The Short Version: Peter Thiel v. Gawker

The Short Version: Peter Thiel v. Gawker

The point of it all is to break down the headlines, determine why an issue is important and reveal the best arguments on each side of the story  The most recent debate on The Short Version concerned the differences in presidential tax plans. One of the big questions in that blog was this: Would increasing taxes on high-income people help or hurt our economy? This week, Cleo Abram turns from taxes to a question of taxing the freedom of speech: Should billionaire Peter Thiel have funded Hulk Hogan’s lawsuit against Gawker (which might put the company out to pasture)? Was he establishing a precedent (and blueprint) for how the privileged might act to suppress freedom of the press?

Note: If you have missed any of Cleo’s blogs, just go to our Home Page, type “The Short Version” into Search (magnifying glass icon) and poof, like magic, all her blogs will appear.

Cleo Constantine Abrams of the “Short Form,” offering densely packed spins on issues of national and global importance.

Cleo Constantine Abram of the “The Short Version,” offering densely packed spins on issues of

What’s happening?

A new detail just surfaced in this year’s most scandal-filled case: in March, wrestler Hulk Hogan won $140 million in his lawsuit against Gawker Media after the site published a private sex tape. What the jury (and we) didn’t know was that the lawsuit was funded by Peter Thiel, a tech billionaire, PayPal co-founder, and Facebook investor with a long-standing feud against Gawker.

The feud began in 2007, when the site outed Thiel as gay— despite Thiel’s explicit request not to. It was also perfectly legal speech.

Thiel, like some superhero or supervillain, waited in the wings eight years to destroy the company. Thiel seized his chance by secretly funding Hulk Hogan’s case, to the tune of around $10 million.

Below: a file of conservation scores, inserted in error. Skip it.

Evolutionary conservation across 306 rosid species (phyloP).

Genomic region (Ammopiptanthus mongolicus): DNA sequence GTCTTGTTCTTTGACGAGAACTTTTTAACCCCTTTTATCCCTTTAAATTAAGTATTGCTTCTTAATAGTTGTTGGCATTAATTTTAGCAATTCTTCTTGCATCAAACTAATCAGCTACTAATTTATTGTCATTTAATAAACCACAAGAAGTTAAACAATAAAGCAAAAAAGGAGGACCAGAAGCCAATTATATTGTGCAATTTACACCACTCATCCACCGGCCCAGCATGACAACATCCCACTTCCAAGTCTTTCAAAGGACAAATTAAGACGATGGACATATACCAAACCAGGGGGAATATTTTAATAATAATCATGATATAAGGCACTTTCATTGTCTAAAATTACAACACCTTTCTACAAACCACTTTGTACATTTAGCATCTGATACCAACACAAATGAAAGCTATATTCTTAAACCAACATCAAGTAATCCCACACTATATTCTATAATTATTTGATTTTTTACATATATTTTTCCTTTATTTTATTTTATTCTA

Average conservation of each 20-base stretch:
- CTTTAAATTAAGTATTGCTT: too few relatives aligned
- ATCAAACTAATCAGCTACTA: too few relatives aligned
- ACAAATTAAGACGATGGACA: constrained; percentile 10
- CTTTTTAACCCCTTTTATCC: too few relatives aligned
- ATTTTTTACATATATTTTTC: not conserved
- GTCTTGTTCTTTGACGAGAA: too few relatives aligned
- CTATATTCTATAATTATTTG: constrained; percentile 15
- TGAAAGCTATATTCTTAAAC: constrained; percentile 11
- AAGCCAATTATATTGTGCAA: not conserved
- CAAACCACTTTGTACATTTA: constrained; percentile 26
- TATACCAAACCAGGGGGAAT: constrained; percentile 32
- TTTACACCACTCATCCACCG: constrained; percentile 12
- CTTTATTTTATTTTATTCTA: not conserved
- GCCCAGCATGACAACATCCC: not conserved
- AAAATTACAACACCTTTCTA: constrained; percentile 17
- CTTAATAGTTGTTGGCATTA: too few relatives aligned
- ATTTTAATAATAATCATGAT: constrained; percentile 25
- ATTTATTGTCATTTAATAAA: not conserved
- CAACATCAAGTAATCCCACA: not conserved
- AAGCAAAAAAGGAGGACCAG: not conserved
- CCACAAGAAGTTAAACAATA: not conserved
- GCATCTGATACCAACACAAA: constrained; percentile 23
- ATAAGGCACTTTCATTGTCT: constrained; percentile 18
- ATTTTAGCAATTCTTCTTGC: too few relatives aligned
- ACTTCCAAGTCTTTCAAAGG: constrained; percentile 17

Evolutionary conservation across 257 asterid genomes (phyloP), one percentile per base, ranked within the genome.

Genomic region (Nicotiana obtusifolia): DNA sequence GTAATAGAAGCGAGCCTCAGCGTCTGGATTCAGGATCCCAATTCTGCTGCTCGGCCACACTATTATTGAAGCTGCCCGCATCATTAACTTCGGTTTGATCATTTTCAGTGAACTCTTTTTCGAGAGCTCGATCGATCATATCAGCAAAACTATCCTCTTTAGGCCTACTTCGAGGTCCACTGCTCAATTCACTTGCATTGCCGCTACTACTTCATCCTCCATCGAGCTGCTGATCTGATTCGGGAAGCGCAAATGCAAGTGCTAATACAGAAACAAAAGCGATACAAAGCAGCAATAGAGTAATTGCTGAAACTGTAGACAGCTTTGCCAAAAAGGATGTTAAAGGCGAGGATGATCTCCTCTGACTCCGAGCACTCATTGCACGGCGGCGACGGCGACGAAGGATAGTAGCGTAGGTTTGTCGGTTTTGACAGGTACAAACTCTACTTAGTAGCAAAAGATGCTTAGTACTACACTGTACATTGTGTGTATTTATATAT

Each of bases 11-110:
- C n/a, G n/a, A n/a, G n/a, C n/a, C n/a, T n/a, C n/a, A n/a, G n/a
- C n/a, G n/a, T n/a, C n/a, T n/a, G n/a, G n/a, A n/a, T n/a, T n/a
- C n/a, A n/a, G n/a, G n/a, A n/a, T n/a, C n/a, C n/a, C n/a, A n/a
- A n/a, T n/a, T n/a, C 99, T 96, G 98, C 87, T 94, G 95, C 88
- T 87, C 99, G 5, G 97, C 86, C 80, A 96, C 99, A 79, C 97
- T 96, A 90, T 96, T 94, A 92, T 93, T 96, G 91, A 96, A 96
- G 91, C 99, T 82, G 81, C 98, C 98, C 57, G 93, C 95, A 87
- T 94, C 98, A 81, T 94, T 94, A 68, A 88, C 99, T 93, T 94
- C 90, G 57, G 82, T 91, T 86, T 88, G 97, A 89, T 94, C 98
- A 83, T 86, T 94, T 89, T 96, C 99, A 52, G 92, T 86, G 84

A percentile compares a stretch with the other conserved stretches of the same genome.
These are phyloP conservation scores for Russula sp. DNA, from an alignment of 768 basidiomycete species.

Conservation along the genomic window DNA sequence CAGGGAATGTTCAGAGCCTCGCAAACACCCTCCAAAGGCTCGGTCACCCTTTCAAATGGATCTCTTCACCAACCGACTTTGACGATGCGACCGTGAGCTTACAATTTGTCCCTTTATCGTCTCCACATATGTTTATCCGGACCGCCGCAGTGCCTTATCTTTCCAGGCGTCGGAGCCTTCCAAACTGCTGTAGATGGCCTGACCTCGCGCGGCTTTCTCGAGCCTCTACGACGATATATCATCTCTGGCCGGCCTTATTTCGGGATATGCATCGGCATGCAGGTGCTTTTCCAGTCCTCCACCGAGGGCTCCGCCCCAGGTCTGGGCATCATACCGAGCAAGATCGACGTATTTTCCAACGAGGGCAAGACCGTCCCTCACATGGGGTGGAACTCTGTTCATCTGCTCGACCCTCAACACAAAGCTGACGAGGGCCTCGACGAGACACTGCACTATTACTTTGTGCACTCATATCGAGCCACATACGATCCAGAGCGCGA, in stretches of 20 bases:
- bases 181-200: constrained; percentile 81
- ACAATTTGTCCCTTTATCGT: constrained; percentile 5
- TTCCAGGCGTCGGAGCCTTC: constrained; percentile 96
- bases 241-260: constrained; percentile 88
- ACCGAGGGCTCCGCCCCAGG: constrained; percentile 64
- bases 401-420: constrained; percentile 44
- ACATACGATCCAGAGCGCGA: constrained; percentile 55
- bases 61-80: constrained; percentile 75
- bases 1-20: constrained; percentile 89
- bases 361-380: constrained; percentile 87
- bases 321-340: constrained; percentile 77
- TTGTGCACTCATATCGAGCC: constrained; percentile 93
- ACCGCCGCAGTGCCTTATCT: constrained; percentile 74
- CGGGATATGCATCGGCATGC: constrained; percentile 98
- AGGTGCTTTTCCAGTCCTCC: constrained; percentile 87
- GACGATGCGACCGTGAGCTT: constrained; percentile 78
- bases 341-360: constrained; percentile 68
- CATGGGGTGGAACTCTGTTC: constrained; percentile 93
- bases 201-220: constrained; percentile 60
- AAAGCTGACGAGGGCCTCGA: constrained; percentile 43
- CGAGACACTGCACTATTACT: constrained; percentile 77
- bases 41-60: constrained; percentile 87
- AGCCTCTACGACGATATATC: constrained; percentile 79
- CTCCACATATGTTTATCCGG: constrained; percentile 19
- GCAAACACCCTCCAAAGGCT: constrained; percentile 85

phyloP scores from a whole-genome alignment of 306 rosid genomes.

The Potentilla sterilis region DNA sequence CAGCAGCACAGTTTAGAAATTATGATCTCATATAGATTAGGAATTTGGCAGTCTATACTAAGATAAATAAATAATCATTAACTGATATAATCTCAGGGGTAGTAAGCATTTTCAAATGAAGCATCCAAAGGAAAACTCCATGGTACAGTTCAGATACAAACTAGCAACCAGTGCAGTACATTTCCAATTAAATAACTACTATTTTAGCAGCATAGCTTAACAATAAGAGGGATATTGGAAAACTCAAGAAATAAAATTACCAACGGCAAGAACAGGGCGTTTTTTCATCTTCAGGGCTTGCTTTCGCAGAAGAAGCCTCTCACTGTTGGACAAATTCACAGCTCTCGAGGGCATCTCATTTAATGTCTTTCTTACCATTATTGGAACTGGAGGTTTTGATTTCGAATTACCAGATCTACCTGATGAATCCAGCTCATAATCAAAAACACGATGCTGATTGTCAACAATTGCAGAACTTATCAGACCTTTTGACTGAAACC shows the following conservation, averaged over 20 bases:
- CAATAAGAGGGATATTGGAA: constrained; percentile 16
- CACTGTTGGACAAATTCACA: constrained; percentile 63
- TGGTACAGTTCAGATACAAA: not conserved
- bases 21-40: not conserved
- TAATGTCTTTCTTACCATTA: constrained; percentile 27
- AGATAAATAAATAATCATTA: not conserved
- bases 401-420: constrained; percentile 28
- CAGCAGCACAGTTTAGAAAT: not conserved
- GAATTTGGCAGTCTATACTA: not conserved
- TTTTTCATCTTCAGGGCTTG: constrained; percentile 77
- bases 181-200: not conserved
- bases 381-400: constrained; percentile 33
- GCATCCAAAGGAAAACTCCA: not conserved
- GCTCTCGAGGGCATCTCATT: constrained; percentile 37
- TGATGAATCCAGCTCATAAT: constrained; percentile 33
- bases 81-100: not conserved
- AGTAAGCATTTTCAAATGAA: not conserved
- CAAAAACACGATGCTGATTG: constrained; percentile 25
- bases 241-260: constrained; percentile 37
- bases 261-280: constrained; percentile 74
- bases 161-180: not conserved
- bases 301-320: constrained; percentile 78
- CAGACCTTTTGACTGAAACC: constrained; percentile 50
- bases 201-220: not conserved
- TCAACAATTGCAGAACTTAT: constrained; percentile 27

As a result of the damages owed Hogan and other legal fees, Gawker may now go bankrupt.

Gawker founder Nick Denton (left) and tech billionaire Peter Thiel

How does it affect you?

Most literally, if you read Gawker, you may need to find a new site sometime soon.

More importantly, Thiel is effectively establishing a blueprint for how wealthy individuals can suppress freedom of the press—freedom that made the companies he started possible in the first place. In fact, outside involvement in lawsuits was restricted until the 1960’s.

Debate it!

Should Peter Thiel have funded Hulk Hogan’s lawsuit against Gawker?

 Continue reading the debate here.

Why “The Short Version” on TIO:

Eight+ years ago, Telluride Inside…and Out began as a lifestyle webzine. Today, in the full knowledge that Telluride is a window on the world, we continue to bring the “zazz” (short for “pizzazz) of the region to a local, national, and global audience by covering everything from Telluride’s robust cultural economy – major events and festivals – to health and fitness and outdoor adventure. When Telluride travels, we write about places to go, people to meet too. (That’s part of the “Out” part of our handle, the other, obviously, Outdoors.)

And now, this new weekly column, “The Short Version,” which offers simple summaries of issues of national and global importance. (Though we won’t go political, or rather we won’t show bias in the upcoming election.)

“The Short Version” is written by Cleo Constantine Abram, the daughter of Telluride locals Eleni Constantine and Jonathan Abram (and therefore an honorary local and regular visitor) and a digital strategist at Precision Strategies, a political consulting firm.

Why “The Short Version”? Because, though we live in Shangri-La, our bubble is not impermeable and the rest of the world is only a click away. Because there is no inconsequential action; only consequential inaction. And because information is power in a moment so many of us are feeling powerless.

More about Cleo Constantine Abram:

Cleo Abram 2

Cleo grew up in Washington D.C., lives in New York City, and loves to visit her parents in Telluride. She authors “The Short Version,” a newsletter that explains each week’s most important issue and both sides of the debate around it.

Cleo is a digital strategist at Precision Strategies, a political consulting firm born of the Obama 2012 presidential campaign.

Cleo’s work focuses on ways to share, educate, and inform using online platforms. While in college at Columbia University, she guided the school’s entrance into online education through her role as the youngest elected representative to the Columbia Senate, which makes university-wide policy.

She continued her work on online education at TED-Ed, the educational branch of the nonprofit, building new programs and online tools to support high school teachers worldwide.

Continuing her work with TED, Cleo founded and led an early TEDx conference, the organization’s community-specific series.

Most importantly, Cleo loves to ski!

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